The Mic clambered aboard Django Django’s tour bus – a hospitable den of blue twilight, leather and pepsi cans – for an interview with bassist Jimmy Dixon and synth operator Tommy Grace.
I have to ask – have you guys seen Django Unchained yet?
Jimmy: All our engineers are actually going to watch it this afternoon! I don’t know whether to go…I do like Tarantino, so maybe we should.
Tommy: I thought Inglourious Basterds was a lot better than people gave it credit for, it was very enjoyable.
Where did the band name Django Django come from?
J: Dave came up with it and one of his mates said it was the worst band name he’d heard, so we went with it.
T: It’s taken from an old dance record called Son of Django. We’re all into dancehall and we all love the old spaghetti westerns. It just sounded nice… and ambiguous.
So the name is onomatopoeic of your music…
[laughs] Yeah, but I won’t try and pronounce that word myself
Your debut was received extremely well and you were nominated for the 2012 Mercury Prize. Did you expect such a positive response to your first album?
J: Not at all, I think we were all pretty chuffed just to get the album out, but then the positive reviews started coming in and it was great.
T: None of us have had experience at doing this sort of thing before, so we didn’t expect it. When the record was made and it came out as a physical thing, we gave it to all our mates and that felt great, but didn’t think of the wider repercussions.
Your music clearly incorporates a crossover of various genres – who were some of your influences in the making of Django Django?
J: We listen to all sorts. But it’s been two and a half years since Vinny and Dave started writing songs together; it’s been a slow process of writing and over that time we’ve all been listening to each other’s record collections.
T: Dave DJs a lot and people think he plays a really odd mix of styles – but it doesn’t necessarily seem odd to us. For example, we would put Bo Diddley, Eddie Cochran or Joe Meek back to back. We don’t listen to a huge amount of current indie bands, but we love early rock n roll, stuff that’s raw and direct. We love dancehall music as well, especially that DIY feel. Back then they’d make do with what they had – it was just people in small studios trying to invent sounds using simple methods. It’s that approach that we took too.
That’s clearly evident on the album. Love’s Dart has all sorts of bizarre percussion sounds going on – tell us more about that.
J: We’ve forgotten! We lost bits of tracks because our computer broke. Dave and Vinny spent days trying to figure out how they got certain sounds and were using rulers and twanging them on tables and stuff.
We were recording it at Dave’s house, we didn’t have a studio or any instruments set up. We were literally tapping beats on phonebooks, hitting bottles and recording it, and then Dave would put it through lots of post-production.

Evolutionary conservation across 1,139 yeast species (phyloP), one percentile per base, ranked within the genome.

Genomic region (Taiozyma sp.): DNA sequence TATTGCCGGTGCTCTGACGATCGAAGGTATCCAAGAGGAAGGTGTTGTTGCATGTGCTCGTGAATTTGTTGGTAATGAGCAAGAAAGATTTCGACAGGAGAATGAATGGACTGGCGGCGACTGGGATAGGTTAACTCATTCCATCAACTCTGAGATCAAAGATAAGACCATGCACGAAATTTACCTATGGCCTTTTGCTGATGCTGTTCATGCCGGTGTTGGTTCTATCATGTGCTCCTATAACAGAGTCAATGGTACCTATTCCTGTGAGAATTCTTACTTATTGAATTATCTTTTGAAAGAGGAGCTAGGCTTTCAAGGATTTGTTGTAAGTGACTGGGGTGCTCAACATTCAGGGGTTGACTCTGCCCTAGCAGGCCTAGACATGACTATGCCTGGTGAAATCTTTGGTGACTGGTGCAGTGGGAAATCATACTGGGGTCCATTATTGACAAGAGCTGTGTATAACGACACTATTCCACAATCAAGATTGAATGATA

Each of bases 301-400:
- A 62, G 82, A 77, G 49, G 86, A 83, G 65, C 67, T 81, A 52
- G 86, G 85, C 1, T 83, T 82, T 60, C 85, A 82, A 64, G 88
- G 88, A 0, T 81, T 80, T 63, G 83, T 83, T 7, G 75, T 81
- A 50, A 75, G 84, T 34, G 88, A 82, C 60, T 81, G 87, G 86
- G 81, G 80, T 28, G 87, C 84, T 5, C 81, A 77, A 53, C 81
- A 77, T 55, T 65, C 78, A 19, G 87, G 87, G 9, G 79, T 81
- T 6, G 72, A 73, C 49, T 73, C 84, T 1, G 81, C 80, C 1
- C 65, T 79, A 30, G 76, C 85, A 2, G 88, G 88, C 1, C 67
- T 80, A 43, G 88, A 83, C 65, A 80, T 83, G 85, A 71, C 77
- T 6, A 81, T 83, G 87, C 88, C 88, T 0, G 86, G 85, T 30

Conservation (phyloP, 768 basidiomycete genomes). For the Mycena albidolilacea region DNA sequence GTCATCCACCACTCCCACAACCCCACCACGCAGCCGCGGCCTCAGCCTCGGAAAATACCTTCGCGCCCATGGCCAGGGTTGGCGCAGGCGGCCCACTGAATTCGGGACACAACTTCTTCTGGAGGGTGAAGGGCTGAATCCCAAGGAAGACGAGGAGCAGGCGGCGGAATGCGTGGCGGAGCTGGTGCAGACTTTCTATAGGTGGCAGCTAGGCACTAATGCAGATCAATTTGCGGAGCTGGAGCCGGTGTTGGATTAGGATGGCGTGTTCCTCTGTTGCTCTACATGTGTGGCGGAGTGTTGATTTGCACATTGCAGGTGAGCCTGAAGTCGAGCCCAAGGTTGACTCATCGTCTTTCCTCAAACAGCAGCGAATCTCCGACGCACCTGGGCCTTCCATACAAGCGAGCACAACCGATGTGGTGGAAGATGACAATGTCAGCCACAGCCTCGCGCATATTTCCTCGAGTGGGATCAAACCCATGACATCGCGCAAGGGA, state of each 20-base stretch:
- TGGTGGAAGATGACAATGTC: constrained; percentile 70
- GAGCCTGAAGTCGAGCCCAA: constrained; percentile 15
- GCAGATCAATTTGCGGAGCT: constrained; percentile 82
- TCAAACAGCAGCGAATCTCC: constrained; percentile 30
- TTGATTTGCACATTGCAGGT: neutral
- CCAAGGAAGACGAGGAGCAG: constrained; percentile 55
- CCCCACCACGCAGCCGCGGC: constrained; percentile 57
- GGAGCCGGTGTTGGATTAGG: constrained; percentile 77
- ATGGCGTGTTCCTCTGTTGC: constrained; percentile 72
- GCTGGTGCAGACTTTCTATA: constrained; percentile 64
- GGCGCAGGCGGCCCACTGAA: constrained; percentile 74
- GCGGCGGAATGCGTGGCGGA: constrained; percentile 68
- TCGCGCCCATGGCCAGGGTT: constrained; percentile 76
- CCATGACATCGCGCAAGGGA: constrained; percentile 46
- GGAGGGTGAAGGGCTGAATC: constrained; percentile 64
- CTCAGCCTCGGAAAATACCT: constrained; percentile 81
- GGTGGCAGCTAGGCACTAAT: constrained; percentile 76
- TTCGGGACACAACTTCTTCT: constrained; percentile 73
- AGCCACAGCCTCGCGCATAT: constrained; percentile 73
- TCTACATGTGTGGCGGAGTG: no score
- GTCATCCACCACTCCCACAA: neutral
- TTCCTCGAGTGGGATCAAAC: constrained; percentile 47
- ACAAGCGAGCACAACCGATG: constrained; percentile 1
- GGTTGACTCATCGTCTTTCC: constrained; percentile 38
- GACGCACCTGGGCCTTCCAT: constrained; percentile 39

T: We were never able to record 2 or more bits of audio at the same time. There was no space so we’d end up layering and layering and then forget what original sounds were or how we got them. I suppose that was the nice thing about doing it as we ended up with something we never expected.
Does that result in a completely different live sound in comparison with your recorded material?
J: Yeah, definitely. There’s no way we could play songs as they’d been recorded. We’d need an orchestra of people who would have to like, hit pieces of wood and stuff.
We had to make a lot of decisions about what got stripped back. We did a lot of early shows that just sounded awful. It was almost like rewriting our songs, working out what the core elements of it were. That makes it fun though.
What’s been your favourite gig or festival to date?
T: We did so many festivals over the summer. There was a lovely one in Sicily called Dipsy Rock. It was a tiny castle town and the festival was held right at the top with about 2000 people. The line-up was Alt-J and Primal Scream which was wicked. The actual town was used for filming in Cinema Paradiso.
J: We got to play with Primal Scream at that festival which was awesome. When I was wee, I had an aversion to anything with a drum machine because I was weird.
T: You still are..
J: But Primal Scream are an important band because they look back to loads of important bands from the 60s and 70s but then they were also so current and they opened up so much possibility for dance music.. I got into 808 State after that. They’re great.
You sound quite star struck Jimmy.
J: Yeah! We were! We saw Bobby after the festival on the beach with his family, and it was so hot but he was still dressed all in black wearing winkle pickers and a hat – so inappropriate but absolutely brilliant.
What does the year ahead have in store for you?
T: We’ve got an American tour straight after this, and then we’ll come back and start writing and recording. Hopefully we’ll have something like an album by the end of the year.
J: First time round we were doing it ourselves, but hopefully it will get done quicker this time. We won’t go to a big studio though; we’ll keep it reasonably lo-fi because it’s nice to feel that you’ve got time to play with without the pressure of working in a studio. We’re not the best session musicians.
Finally, a bit left-field, but it’s pancake day…favourite toppings?
J: Lemon and sugar for me – but it shouldn’t be caster sugar, it has to be granulated
T: He’s thought about this seriously. We went to Canada actually and I bought a huge bottle of maple syrup which is pretty good with bacon.
J: I like to eat at least 8 though…if I had bacon I couldn’t do that.
Bacon and maple syrup pancakes sounds an unlikely pancake topping combo.
T: No we’d never heard of it either but in America it’s a classic – they have it with mushrooms too.